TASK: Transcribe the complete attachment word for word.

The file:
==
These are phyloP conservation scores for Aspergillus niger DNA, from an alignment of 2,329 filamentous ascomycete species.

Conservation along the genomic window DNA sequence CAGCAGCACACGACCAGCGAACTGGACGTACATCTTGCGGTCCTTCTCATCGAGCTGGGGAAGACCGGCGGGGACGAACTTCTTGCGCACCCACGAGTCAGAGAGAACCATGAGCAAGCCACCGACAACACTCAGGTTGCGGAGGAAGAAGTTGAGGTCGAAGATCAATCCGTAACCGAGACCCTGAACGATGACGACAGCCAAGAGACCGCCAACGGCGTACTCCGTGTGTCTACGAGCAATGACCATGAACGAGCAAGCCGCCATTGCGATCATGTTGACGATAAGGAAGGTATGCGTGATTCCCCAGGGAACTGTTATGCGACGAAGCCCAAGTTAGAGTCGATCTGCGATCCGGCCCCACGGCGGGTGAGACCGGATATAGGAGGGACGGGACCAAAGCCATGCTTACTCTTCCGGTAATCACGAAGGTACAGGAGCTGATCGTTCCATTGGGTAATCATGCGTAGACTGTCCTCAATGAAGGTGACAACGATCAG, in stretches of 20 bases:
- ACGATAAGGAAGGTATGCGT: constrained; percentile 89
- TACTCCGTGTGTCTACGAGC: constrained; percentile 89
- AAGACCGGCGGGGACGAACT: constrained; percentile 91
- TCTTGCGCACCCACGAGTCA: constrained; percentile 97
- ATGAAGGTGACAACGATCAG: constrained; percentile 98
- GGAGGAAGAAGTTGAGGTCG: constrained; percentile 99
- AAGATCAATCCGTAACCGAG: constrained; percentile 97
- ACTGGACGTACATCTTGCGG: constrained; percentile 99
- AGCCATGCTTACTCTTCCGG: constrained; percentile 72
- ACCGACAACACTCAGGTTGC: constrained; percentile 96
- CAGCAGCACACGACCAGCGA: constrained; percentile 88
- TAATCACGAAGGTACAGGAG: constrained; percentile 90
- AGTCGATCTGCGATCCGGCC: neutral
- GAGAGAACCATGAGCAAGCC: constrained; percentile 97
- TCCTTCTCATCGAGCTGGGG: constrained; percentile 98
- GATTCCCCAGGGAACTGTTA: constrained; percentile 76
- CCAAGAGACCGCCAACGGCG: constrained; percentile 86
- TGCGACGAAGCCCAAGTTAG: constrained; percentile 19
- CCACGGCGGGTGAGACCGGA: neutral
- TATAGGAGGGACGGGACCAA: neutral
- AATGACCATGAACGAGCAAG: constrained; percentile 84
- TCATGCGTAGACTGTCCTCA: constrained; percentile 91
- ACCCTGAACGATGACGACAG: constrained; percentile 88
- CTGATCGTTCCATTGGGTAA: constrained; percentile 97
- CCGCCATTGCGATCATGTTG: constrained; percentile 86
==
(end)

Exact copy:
These are phyloP conservation scores for Aspergillus niger DNA, from an alignment of 2,329 filamentous ascomycete species.

Conservation along the genomic window DNA sequence CAGCAGCACACGACCAGCGAACTGGACGTACATCTTGCGGTCCTTCTCATCGAGCTGGGGAAGACCGGCGGGGACGAACTTCTTGCGCACCCACGAGTCAGAGAGAACCATGAGCAAGCCACCGACAACACTCAGGTTGCGGAGGAAGAAGTTGAGGTCGAAGATCAATCCGTAACCGAGACCCTGAACGATGACGACAGCCAAGAGACCGCCAACGGCGTACTCCGTGTGTCTACGAGCAATGACCATGAACGAGCAAGCCGCCATTGCGATCATGTTGACGATAAGGAAGGTATGCGTGATTCCCCAGGGAACTGTTATGCGACGAAGCCCAAGTTAGAGTCGATCTGCGATCCGGCCCCACGGCGGGTGAGACCGGATATAGGAGGGACGGGACCAAAGCCATGCTTACTCTTCCGGTAATCACGAAGGTACAGGAGCTGATCGTTCCATTGGGTAATCATGCGTAGACTGTCCTCAATGAAGGTGACAACGATCAG, in stretches of 20 bases:
- ACGATAAGGAAGGTATGCGT: constrained; percentile 89
- TACTCCGTGTGTCTACGAGC: constrained; percentile 89
- AAGACCGGCGGGGACGAACT: constrained; percentile 91
- TCTTGCGCACCCACGAGTCA: constrained; percentile 97
- ATGAAGGTGACAACGATCAG: constrained; percentile 98
- GGAGGAAGAAGTTGAGGTCG: constrained; percentile 99
- AAGATCAATCCGTAACCGAG: constrained; percentile 97
- ACTGGACGTACATCTTGCGG: constrained; percentile 99
- AGCCATGCTTACTCTTCCGG: constrained; percentile 72
- ACCGACAACACTCAGGTTGC: constrained; percentile 96
- CAGCAGCACACGACCAGCGA: constrained; percentile 88
- TAATCACGAAGGTACAGGAG: constrained; percentile 90
- AGTCGATCTGCGATCCGGCC: neutral
- GAGAGAACCATGAGCAAGCC: constrained; percentile 97
- TCCTTCTCATCGAGCTGGGG: constrained; percentile 98
- GATTCCCCAGGGAACTGTTA: constrained; percentile 76
- CCAAGAGACCGCCAACGGCG: constrained; percentile 86
- TGCGACGAAGCCCAAGTTAG: constrained; percentile 19
- CCACGGCGGGTGAGACCGGA: neutral
- TATAGGAGGGACGGGACCAA: neutral
- AATGACCATGAACGAGCAAG: constrained; percentile 84
- TCATGCGTAGACTGTCCTCA: constrained; percentile 91
- ACCCTGAACGATGACGACAG: constrained; percentile 88
- CTGATCGTTCCATTGGGTAA: constrained; percentile 97
- CCGCCATTGCGATCATGTTG: constrained; percentile 86